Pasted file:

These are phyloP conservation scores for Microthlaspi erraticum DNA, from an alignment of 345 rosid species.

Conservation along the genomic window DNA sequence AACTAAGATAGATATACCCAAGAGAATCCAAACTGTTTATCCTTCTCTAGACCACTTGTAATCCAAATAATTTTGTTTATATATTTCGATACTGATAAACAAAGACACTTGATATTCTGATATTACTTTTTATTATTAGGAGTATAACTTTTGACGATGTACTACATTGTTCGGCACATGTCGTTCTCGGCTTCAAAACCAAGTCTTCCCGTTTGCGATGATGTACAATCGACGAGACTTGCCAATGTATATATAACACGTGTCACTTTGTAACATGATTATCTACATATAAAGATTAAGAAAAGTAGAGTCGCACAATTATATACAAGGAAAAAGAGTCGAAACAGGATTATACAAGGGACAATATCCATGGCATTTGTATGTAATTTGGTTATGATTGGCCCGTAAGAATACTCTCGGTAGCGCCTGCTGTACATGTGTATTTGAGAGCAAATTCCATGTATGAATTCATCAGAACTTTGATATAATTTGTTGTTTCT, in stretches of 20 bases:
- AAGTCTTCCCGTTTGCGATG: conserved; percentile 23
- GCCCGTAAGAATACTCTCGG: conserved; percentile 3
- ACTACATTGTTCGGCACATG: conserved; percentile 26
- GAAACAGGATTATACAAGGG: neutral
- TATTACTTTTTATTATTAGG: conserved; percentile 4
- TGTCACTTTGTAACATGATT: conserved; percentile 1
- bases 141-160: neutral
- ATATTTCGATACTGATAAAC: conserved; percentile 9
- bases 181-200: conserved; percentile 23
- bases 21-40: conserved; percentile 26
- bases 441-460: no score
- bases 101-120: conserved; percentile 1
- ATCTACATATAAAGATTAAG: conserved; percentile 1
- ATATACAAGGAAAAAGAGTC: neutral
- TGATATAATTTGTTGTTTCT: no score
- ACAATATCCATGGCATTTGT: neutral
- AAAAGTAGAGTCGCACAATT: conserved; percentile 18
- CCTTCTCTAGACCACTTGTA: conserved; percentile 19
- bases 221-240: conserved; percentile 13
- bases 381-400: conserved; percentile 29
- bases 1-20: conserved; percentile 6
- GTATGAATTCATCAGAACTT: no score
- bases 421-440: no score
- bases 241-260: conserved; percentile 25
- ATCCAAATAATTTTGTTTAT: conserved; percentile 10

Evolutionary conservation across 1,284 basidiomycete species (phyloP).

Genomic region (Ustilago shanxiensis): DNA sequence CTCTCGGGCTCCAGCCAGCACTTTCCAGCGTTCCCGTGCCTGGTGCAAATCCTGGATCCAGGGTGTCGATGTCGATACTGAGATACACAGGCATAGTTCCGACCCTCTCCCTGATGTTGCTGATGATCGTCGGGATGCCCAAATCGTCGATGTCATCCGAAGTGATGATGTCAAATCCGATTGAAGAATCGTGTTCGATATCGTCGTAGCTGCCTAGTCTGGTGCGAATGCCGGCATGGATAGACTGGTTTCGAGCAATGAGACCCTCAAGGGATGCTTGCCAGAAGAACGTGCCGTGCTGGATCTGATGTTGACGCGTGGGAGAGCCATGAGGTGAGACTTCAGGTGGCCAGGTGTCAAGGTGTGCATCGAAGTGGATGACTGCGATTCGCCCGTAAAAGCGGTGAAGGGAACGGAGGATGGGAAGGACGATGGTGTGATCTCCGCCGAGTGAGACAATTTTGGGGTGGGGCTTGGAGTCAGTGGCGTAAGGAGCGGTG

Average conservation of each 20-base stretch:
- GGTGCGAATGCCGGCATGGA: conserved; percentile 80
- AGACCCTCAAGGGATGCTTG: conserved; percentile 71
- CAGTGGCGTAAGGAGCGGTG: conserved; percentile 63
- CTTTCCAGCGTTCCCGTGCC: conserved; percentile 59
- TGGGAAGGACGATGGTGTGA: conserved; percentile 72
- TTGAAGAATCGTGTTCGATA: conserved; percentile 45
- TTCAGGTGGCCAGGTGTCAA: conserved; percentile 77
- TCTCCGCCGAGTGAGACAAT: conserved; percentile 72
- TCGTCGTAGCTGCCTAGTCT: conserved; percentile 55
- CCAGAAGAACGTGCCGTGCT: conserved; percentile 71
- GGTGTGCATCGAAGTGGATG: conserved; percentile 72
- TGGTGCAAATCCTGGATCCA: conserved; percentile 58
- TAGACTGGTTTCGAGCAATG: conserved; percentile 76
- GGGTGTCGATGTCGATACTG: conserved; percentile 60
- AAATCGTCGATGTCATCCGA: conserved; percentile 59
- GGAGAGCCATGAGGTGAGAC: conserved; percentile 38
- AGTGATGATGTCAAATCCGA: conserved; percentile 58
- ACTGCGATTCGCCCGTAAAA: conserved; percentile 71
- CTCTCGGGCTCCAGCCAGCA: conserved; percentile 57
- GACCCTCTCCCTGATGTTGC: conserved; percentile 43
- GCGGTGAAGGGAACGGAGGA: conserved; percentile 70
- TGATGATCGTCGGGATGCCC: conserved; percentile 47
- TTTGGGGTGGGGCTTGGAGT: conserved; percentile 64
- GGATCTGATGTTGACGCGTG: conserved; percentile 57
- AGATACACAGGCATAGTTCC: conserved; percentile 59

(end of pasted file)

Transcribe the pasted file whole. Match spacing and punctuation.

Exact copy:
These are phyloP conservation scores for Microthlaspi erraticum DNA, from an alignment of 345 rosid species.

Conservation along the genomic window DNA sequence AACTAAGATAGATATACCCAAGAGAATCCAAACTGTTTATCCTTCTCTAGACCACTTGTAATCCAAATAATTTTGTTTATATATTTCGATACTGATAAACAAAGACACTTGATATTCTGATATTACTTTTTATTATTAGGAGTATAACTTTTGACGATGTACTACATTGTTCGGCACATGTCGTTCTCGGCTTCAAAACCAAGTCTTCCCGTTTGCGATGATGTACAATCGACGAGACTTGCCAATGTATATATAACACGTGTCACTTTGTAACATGATTATCTACATATAAAGATTAAGAAAAGTAGAGTCGCACAATTATATACAAGGAAAAAGAGTCGAAACAGGATTATACAAGGGACAATATCCATGGCATTTGTATGTAATTTGGTTATGATTGGCCCGTAAGAATACTCTCGGTAGCGCCTGCTGTACATGTGTATTTGAGAGCAAATTCCATGTATGAATTCATCAGAACTTTGATATAATTTGTTGTTTCT, in stretches of 20 bases:
- AAGTCTTCCCGTTTGCGATG: conserved; percentile 23
- GCCCGTAAGAATACTCTCGG: conserved; percentile 3
- ACTACATTGTTCGGCACATG: conserved; percentile 26
- GAAACAGGATTATACAAGGG: neutral
- TATTACTTTTTATTATTAGG: conserved; percentile 4
- TGTCACTTTGTAACATGATT: conserved; percentile 1
- bases 141-160: neutral
- ATATTTCGATACTGATAAAC: conserved; percentile 9
- bases 181-200: conserved; percentile 23
- bases 21-40: conserved; percentile 26
- bases 441-460: no score
- bases 101-120: conserved; percentile 1
- ATCTACATATAAAGATTAAG: conserved; percentile 1
- ATATACAAGGAAAAAGAGTC: neutral
- TGATATAATTTGTTGTTTCT: no score
- ACAATATCCATGGCATTTGT: neutral
- AAAAGTAGAGTCGCACAATT: conserved; percentile 18
- CCTTCTCTAGACCACTTGTA: conserved; percentile 19
- bases 221-240: conserved; percentile 13
- bases 381-400: conserved; percentile 29
- bases 1-20: conserved; percentile 6
- GTATGAATTCATCAGAACTT: no score
- bases 421-440: no score
- bases 241-260: conserved; percentile 25
- ATCCAAATAATTTTGTTTAT: conserved; percentile 10

Evolutionary conservation across 1,284 basidiomycete species (phyloP).

Genomic region (Ustilago shanxiensis): DNA sequence CTCTCGGGCTCCAGCCAGCACTTTCCAGCGTTCCCGTGCCTGGTGCAAATCCTGGATCCAGGGTGTCGATGTCGATACTGAGATACACAGGCATAGTTCCGACCCTCTCCCTGATGTTGCTGATGATCGTCGGGATGCCCAAATCGTCGATGTCATCCGAAGTGATGATGTCAAATCCGATTGAAGAATCGTGTTCGATATCGTCGTAGCTGCCTAGTCTGGTGCGAATGCCGGCATGGATAGACTGGTTTCGAGCAATGAGACCCTCAAGGGATGCTTGCCAGAAGAACGTGCCGTGCTGGATCTGATGTTGACGCGTGGGAGAGCCATGAGGTGAGACTTCAGGTGGCCAGGTGTCAAGGTGTGCATCGAAGTGGATGACTGCGATTCGCCCGTAAAAGCGGTGAAGGGAACGGAGGATGGGAAGGACGATGGTGTGATCTCCGCCGAGTGAGACAATTTTGGGGTGGGGCTTGGAGTCAGTGGCGTAAGGAGCGGTG

Average conservation of each 20-base stretch:
- GGTGCGAATGCCGGCATGGA: conserved; percentile 80
- AGACCCTCAAGGGATGCTTG: conserved; percentile 71
- CAGTGGCGTAAGGAGCGGTG: conserved; percentile 63
- CTTTCCAGCGTTCCCGTGCC: conserved; percentile 59
- TGGGAAGGACGATGGTGTGA: conserved; percentile 72
- TTGAAGAATCGTGTTCGATA: conserved; percentile 45
- TTCAGGTGGCCAGGTGTCAA: conserved; percentile 77
- TCTCCGCCGAGTGAGACAAT: conserved; percentile 72
- TCGTCGTAGCTGCCTAGTCT: conserved; percentile 55
- CCAGAAGAACGTGCCGTGCT: conserved; percentile 71
- GGTGTGCATCGAAGTGGATG: conserved; percentile 72
- TGGTGCAAATCCTGGATCCA: conserved; percentile 58
- TAGACTGGTTTCGAGCAATG: conserved; percentile 76
- GGGTGTCGATGTCGATACTG: conserved; percentile 60
- AAATCGTCGATGTCATCCGA: conserved; percentile 59
- GGAGAGCCATGAGGTGAGAC: conserved; percentile 38
- AGTGATGATGTCAAATCCGA: conserved; percentile 58
- ACTGCGATTCGCCCGTAAAA: conserved; percentile 71
- CTCTCGGGCTCCAGCCAGCA: conserved; percentile 57
- GACCCTCTCCCTGATGTTGC: conserved; percentile 43
- GCGGTGAAGGGAACGGAGGA: conserved; percentile 70
- TGATGATCGTCGGGATGCCC: conserved; percentile 47
- TTTGGGGTGGGGCTTGGAGT: conserved; percentile 64
- GGATCTGATGTTGACGCGTG: conserved; percentile 57
- AGATACACAGGCATAGTTCC: conserved; percentile 59